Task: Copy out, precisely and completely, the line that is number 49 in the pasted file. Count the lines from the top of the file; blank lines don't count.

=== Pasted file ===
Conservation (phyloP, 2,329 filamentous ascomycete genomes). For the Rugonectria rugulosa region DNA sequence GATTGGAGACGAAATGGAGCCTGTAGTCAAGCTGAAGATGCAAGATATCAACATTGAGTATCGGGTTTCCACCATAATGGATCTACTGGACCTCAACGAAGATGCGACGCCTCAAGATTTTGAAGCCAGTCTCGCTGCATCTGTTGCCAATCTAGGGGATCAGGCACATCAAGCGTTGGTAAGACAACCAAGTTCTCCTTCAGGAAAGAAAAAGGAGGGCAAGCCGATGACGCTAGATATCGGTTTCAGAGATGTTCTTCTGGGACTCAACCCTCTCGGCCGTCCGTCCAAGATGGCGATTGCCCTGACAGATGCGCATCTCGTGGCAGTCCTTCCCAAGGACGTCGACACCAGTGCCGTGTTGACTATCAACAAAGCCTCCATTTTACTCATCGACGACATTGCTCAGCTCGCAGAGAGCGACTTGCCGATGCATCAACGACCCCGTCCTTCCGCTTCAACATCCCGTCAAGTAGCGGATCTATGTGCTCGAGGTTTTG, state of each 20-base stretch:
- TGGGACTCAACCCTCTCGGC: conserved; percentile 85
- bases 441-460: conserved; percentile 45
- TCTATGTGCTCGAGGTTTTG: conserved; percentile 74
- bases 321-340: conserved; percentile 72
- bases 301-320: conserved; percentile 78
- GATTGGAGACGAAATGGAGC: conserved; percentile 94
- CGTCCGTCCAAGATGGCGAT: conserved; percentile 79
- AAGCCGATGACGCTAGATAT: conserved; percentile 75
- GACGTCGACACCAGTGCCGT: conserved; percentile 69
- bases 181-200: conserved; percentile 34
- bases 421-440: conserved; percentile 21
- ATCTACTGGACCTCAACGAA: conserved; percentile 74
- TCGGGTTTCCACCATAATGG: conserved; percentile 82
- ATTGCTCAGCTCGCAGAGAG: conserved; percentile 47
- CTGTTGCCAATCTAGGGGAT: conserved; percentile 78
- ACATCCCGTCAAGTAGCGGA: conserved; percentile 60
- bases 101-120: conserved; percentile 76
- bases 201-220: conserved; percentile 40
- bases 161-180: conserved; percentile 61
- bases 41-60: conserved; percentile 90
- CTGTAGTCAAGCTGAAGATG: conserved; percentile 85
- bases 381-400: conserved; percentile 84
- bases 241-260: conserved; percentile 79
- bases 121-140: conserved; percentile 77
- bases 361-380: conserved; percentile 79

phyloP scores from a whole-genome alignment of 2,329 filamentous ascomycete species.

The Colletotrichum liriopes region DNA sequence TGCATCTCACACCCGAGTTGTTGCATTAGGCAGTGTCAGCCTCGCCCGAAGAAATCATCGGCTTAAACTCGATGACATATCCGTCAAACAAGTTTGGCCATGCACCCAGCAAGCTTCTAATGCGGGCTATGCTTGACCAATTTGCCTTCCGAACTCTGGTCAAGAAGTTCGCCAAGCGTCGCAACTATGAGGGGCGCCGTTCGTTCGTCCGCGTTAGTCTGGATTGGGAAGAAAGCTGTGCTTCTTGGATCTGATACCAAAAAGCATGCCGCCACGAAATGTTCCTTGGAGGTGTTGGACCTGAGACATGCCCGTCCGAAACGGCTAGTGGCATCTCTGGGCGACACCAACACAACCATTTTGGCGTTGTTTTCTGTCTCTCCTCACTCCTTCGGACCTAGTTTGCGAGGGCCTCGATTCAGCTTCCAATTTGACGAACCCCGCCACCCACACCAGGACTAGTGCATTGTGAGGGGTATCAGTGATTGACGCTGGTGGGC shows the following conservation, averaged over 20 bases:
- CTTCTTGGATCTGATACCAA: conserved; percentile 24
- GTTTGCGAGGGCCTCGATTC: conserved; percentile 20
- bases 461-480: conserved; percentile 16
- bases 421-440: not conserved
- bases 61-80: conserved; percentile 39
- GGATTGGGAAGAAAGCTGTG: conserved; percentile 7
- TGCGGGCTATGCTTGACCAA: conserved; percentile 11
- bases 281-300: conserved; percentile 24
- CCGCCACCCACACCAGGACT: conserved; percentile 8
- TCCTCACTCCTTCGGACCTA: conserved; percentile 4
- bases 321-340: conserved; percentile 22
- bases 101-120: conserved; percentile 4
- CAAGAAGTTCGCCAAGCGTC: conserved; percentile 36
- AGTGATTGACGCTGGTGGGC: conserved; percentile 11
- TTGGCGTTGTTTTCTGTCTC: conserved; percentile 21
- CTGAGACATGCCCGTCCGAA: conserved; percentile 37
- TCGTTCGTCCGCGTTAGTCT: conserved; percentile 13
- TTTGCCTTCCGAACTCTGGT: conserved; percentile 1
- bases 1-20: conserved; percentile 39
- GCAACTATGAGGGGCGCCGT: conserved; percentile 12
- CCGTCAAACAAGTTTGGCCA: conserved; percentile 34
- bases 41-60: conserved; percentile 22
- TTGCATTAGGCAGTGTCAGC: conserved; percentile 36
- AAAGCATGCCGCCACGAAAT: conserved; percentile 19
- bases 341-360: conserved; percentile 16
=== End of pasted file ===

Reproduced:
- CCGTCAAACAAGTTTGGCCA: conserved; percentile 34